errors case Fixed by adding dummy GCP Errors Dummy GCP • To perform a homeomorphic transformation with HTGCL, there must not be any topological errors in the triangulation. • If topological errors exist, it can be resolved by adding dummy GCPs in the appropriate places, but for now we have to do it manually. • We are collecting enough examples of what error cases and where GCPs need to be added, and hope to automate topological errors resolution in the future.
• Currently, there is no solution for converting historical maps using HTGCL to GIS data such as WMTS. • However, in the near future, MaplatEditor will include the function to generate WMTS tile data from HTGCL. • In addition to HTGCL support, we are also considering various functions to handle WMTS, including support for Japanese old GSI topographic map tiling and the creation of new tile map that slightly shifts the coordinate system of existing tile maps. • In other words, MaplatEditor aims to be a GIS editor product that can be an alternative to QGIS's Georeferencer and GDAL's gdal2tiles.py, rather than just a data editor for .
Now we are developing a Service Worker framework that works with PWA (Progressive Web App) that can cache tile data for tile maps offline. This framework makes it easy to create PWA map applications that can work offline. • It supports caching of map tiles, bulk download of caches, and clearing of caches. The Service Worker is already almost complete and we are developing a wrap class to make it easy to use on the front end. At the moment it only supports raster tiles, but if it is technically possible to support vector tiles, we will support it. • https://github.com/code4history/TileCacheServiceWorker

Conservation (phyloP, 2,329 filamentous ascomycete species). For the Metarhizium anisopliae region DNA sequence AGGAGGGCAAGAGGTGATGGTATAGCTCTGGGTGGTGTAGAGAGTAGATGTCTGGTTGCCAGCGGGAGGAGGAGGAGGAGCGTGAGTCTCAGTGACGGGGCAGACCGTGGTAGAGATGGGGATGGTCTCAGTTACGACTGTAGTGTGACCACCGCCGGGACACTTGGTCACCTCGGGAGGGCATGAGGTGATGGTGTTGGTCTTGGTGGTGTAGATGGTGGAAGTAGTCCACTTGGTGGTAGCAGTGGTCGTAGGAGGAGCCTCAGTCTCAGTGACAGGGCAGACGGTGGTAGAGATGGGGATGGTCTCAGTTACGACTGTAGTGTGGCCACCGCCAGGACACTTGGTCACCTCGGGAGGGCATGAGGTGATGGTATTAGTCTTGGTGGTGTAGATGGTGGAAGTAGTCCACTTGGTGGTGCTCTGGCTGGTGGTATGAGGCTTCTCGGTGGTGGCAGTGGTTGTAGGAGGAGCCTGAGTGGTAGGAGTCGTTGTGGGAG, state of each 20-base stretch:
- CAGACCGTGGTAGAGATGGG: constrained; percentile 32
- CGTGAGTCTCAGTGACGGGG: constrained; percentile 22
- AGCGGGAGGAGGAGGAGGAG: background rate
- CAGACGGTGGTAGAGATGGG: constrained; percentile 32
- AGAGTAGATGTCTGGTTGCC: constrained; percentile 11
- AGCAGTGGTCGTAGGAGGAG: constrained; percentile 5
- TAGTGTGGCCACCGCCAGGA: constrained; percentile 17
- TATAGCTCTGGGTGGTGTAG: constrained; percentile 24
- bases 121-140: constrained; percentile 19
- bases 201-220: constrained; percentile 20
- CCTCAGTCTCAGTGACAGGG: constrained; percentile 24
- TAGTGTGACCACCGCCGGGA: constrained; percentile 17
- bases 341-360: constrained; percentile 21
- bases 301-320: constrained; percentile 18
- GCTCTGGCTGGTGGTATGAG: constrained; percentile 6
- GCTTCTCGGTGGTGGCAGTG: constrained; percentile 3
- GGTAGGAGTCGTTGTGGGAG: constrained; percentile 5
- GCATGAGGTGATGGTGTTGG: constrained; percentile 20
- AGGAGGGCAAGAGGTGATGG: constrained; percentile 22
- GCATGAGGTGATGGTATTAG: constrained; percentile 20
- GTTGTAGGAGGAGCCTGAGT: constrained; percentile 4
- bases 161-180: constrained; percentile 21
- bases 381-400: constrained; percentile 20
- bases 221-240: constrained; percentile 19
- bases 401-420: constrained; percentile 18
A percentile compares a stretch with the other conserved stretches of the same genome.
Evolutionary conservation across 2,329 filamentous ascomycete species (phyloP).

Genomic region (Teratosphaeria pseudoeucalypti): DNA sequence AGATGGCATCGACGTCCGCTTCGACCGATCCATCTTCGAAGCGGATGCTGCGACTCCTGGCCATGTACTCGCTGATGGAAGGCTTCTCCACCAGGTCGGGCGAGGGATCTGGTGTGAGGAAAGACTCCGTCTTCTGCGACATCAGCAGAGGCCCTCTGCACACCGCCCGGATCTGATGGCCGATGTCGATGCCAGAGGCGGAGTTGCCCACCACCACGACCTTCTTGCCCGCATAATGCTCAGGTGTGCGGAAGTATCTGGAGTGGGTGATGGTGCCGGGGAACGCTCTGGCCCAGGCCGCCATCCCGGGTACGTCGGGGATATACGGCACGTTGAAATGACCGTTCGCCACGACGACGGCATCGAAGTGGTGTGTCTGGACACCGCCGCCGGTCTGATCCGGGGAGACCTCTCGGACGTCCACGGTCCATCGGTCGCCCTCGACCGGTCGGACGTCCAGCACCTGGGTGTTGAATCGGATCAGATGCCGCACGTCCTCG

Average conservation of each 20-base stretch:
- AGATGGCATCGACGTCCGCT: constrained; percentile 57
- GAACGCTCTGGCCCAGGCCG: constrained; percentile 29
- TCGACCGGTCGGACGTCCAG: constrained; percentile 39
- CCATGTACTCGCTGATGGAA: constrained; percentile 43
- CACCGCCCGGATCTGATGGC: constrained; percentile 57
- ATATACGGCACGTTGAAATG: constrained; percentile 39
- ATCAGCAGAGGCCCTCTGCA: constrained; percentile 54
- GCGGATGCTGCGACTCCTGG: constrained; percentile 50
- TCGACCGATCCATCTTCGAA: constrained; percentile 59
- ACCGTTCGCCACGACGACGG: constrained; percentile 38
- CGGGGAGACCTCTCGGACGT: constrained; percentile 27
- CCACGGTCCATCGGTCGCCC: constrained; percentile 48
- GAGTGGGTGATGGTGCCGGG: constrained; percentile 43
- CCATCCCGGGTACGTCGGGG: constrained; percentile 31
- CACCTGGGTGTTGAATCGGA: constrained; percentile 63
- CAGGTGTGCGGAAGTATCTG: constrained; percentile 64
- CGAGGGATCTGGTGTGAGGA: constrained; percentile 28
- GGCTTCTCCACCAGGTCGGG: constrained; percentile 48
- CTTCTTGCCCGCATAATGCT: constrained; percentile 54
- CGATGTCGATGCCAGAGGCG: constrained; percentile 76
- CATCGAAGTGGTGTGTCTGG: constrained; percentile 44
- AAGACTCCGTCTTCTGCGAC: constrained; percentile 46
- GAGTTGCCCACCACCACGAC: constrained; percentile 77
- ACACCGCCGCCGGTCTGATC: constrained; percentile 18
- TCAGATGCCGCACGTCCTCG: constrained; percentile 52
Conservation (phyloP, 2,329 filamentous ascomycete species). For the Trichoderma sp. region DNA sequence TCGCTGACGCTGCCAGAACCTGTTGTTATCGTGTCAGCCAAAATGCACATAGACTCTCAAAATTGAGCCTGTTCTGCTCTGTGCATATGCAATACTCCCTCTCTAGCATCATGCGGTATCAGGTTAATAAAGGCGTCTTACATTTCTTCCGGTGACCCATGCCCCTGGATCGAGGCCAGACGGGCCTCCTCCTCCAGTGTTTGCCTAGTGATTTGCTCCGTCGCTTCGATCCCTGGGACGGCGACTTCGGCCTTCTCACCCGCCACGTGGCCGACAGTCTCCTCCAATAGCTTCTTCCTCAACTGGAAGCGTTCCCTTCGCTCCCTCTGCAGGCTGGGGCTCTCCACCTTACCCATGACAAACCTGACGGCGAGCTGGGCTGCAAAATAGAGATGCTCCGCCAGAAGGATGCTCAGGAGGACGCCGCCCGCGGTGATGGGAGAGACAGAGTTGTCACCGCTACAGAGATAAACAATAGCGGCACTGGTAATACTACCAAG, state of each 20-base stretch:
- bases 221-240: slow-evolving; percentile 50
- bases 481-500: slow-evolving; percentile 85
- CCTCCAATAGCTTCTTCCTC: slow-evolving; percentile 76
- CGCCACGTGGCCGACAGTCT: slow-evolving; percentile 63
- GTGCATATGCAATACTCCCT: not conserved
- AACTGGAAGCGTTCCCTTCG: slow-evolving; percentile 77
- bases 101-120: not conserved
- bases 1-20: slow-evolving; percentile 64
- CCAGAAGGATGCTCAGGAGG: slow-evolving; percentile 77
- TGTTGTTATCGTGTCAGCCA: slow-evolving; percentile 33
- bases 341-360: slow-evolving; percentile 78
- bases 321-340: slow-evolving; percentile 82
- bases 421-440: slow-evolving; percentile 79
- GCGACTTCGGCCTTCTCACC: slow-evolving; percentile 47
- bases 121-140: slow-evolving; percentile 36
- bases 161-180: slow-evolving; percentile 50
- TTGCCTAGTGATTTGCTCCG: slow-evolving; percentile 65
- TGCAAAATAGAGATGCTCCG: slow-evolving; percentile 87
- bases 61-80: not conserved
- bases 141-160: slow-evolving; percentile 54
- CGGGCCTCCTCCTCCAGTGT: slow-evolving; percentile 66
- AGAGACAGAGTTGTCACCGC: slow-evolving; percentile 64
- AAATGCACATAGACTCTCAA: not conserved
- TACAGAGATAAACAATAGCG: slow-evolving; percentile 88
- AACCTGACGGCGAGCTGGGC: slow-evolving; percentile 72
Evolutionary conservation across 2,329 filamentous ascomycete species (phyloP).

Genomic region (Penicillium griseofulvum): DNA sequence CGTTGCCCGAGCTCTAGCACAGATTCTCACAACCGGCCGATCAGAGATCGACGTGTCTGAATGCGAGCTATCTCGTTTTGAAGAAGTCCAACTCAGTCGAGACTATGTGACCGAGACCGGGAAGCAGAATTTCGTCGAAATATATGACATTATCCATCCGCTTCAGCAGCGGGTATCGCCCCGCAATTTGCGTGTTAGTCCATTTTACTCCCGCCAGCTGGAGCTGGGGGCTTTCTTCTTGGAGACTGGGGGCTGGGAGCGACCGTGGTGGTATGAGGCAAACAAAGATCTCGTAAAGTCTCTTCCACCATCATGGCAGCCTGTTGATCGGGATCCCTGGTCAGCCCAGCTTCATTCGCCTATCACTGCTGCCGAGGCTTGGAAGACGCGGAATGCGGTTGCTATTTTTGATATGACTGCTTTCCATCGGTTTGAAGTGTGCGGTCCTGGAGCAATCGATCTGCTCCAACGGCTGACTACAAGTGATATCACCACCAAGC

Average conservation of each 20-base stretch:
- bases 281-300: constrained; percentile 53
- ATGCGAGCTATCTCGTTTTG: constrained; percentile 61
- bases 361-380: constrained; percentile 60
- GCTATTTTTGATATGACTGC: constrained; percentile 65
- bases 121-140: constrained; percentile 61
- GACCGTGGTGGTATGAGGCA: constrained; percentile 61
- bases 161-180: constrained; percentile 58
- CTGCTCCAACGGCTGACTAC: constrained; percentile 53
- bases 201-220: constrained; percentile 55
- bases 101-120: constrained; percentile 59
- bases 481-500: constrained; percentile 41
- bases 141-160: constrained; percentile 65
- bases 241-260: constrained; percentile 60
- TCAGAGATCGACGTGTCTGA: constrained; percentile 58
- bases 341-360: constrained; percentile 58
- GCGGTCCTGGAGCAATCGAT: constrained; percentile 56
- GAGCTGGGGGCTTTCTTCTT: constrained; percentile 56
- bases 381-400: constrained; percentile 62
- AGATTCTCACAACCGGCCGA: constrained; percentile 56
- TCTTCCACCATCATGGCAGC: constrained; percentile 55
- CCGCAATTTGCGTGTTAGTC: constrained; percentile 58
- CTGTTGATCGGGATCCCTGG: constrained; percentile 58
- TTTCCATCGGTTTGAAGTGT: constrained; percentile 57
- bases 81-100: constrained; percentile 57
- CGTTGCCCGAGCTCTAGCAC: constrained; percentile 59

to walk around town using historical maps. • One of the features of is the ability to convert lines to lines in the coordinate conversion between historical maps and modern maps. • The corresponding lines networks those are set up when converting lines to lines is named HTGCL. • Since coordinate conversion using HTGCL has advantages over coordinate conversion using GCP in existing GIS, there is also value in creating tile map data by GIS-like historical map image transformation. • MaplatEditor will not only serve as a data creation editor for , but will also enhance the ability to create GIS tile map data in the future. Conslusions 33
engineer, and as the antithesis to historical map processing in GIS. As a result of pursuing that approach, I am very happy about the possibility of providing a new paradigm on the GIS side as a result. • I think this is also the result of developing , a solution with a different concept than GIS, but with the base technology system of GIS in place. I was also previously the developer of another solution called Stroly, but Stroly was a technology that was not based on a GIS technology system, and if I had continued to develop Stroly, I don't think we would be making this presentation today. • However, at any rate, is being developed by just one person, so I have no timetable yet for when this feature will be implemented. I have a lot of other features that I need to prioritize and develop, so it's likely to be years in the future. • is an open source activity, so if any GIS expert developers are interested in this presentation, please help me. Last comments 34